On July 20, 2016, the CityWide Mural Program (CWMP) team began the restoration process of La Ofrenda, located under a bridge on 2nd and Toluca in downtown Los Angeles. The piece was painted by Yreina Cervantez in 1989. Since then, the mural had been tagged with graffiti numerous times and completely covered by another mural.
The ofrenda, Spanish for “offering,” is an alter made to made to honor a saint or important person. This ofrenda is made in honor of Dolores Huerta, the co-founder of the United Farm Workers of America. The offerings come in form of candles, calla lilies, a god’s eye, and images of the workers for whose rights she fought for. On the right side of the piece, open hands display a poem by Gloria Alvarez. The mural is an homage to the strength of Latina women. It brings attention to the hardships of war and immigration, while highlighting the life and hope that endures through these struggles.
Assessment before the restoration, 2016
“La Ofrenda”, tagged several times before being completely painted over.
The mural was protected with the MuralShield coating upon its restoration in 2012. However, the mural was vandalized after the coating. Although the graffiti was removed from the mural, the work was left uncoated and thus, unprotected from future acts of vandalism. Due to funding complications with the contractor hired to remove the graffiti, the mural continued to be tagged over during these setbacks.
Despite these complications, SPARC continued to advocate for the restoration of “La Ofrenda”. Due to these efforts, the mural was added to the CWMP’s list of murals to be conserved in 2015 with the support of the Department of Cultural Affairs. “Through our advocacy and community outreach, we notified local groups that La Ofrenda was scheduled for restoration,” Carlos says. However, a local pastor hired a graffiti artist to paint over the entire artwork, leading to a complete shift of the CWMP’s plans.
“[The muralist] Yreina was of course upset after hearing of the news,” Carlos remembers. After multiple meetings with the local council member’s chief of staff, and later meetings with the Pastor, the incident cleared. “[The pastor] admitted that the whole incident was a terrible mistake on his part and offered to support the conservation efforts in any way he could. He apologized to [Yreina] numerous times and has since then been very helpful and generous in supporting the restoration of ‘La Ofrenda.’”
About the Process
The Team begins with a preliminary visit, during which they examine up close exactly what has happened to the mural and how they can best treat it. With the technology of the Digital Mural Lab, the Team is able to preserve the existing mural in a digital file and send it to the original artist, enabling them to install their mural anywhere they’d like.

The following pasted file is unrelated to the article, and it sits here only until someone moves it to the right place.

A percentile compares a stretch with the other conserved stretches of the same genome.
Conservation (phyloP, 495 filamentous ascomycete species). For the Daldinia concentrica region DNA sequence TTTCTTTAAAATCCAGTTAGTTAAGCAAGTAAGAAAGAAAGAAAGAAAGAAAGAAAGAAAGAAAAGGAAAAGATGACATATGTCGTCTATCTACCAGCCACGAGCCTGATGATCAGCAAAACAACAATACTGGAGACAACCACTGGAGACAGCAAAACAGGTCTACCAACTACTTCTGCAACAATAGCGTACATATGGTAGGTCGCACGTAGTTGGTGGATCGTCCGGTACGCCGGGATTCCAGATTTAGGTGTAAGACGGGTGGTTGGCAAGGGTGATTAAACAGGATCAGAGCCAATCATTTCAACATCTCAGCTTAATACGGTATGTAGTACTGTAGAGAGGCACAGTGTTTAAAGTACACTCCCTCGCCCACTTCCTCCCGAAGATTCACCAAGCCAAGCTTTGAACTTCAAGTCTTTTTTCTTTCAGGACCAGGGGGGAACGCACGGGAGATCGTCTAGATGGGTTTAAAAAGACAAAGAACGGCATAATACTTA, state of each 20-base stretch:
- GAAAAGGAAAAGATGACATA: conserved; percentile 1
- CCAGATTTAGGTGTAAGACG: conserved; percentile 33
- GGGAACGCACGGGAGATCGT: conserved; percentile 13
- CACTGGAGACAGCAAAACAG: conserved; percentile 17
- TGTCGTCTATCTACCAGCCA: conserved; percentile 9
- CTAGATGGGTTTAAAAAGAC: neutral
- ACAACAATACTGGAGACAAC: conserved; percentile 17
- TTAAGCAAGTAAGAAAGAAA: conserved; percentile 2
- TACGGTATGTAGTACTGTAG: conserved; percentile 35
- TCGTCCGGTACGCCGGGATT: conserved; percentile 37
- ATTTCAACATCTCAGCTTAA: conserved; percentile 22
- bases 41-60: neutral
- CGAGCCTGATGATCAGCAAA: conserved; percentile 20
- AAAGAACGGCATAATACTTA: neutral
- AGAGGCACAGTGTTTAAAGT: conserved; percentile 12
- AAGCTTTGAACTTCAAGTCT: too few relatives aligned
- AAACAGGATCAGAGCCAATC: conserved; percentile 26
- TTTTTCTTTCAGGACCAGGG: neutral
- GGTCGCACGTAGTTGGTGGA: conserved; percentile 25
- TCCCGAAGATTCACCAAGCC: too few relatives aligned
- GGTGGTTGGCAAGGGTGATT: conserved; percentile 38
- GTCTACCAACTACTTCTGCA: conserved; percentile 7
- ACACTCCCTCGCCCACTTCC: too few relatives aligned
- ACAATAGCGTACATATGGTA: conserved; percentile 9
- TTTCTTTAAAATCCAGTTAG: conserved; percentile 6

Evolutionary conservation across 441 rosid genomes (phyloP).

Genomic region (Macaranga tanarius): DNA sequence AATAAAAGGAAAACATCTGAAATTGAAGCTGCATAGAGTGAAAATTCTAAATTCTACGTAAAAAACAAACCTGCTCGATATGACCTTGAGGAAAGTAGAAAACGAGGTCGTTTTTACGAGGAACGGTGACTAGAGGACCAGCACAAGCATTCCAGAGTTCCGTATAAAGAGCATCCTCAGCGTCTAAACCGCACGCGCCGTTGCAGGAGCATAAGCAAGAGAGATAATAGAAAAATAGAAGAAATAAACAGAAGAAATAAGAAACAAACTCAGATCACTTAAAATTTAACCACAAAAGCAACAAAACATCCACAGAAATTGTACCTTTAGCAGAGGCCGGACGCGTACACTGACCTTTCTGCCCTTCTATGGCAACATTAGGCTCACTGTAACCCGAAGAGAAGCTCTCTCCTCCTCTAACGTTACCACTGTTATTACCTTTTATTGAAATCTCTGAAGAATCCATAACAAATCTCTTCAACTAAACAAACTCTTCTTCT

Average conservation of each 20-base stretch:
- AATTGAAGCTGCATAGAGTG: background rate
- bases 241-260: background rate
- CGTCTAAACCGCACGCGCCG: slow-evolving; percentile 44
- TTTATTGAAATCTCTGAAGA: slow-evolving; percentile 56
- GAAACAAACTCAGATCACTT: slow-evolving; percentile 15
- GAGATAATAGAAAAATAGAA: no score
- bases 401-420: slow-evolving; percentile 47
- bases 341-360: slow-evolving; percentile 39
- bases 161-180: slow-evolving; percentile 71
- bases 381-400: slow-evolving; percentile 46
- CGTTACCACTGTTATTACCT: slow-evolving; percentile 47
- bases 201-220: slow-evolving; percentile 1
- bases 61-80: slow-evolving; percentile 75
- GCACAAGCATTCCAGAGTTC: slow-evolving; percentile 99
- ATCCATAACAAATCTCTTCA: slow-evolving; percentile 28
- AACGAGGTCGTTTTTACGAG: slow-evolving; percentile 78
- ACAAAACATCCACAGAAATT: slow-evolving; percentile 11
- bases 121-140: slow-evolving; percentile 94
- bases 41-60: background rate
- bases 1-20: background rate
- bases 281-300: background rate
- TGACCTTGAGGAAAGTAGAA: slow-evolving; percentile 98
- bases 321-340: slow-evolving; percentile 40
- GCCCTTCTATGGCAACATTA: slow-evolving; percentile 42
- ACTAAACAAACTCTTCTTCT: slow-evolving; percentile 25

Next, the restoration begins. For ‘La Ofrenda’, the a ‘controlled delamination’ method was used. Through this process, the Team uses special sets of gelled ecologically safe solvents—one of which encourages delamination of surface paint layers, one color at a time, while another set affects the binder in paint, causing it to shrivel and craze.
It is important to note that unconsolidated paint layers are never actually chemically bound to each other. They only rest on top of each other. One can carefully peel back paint layer by paint layer with just the use of water at a specific temperature. With this method, the Team was able to remove the existing mural while preserving Yreina’s mural underneath. It is very similar to an archaeological dig site: you carefully remove the sediment that surrounds the artifact that conservation.
To protect the mural, the team uses MuralShield, a system that uses a single-treatment consolidant to shield the mural against light damage, delamination, oxidation, and efflorescence. The system is very well designed to accommodate small or large mural projects, as well as aged or new murals.
For Yreina’s mural, the conservation work took three days, thanks to the diligent and speedy work of the CWMP. Yreina will be completing the in-painting repairs of the mural over the duration of ten days.
Street view on Google Maps:
The restoration by SPARC’s Mural Rescue Program is funded by the City of Los Angeles Department of Cultural Affairs.
685 Venice Blvd,
Venice, CA 90291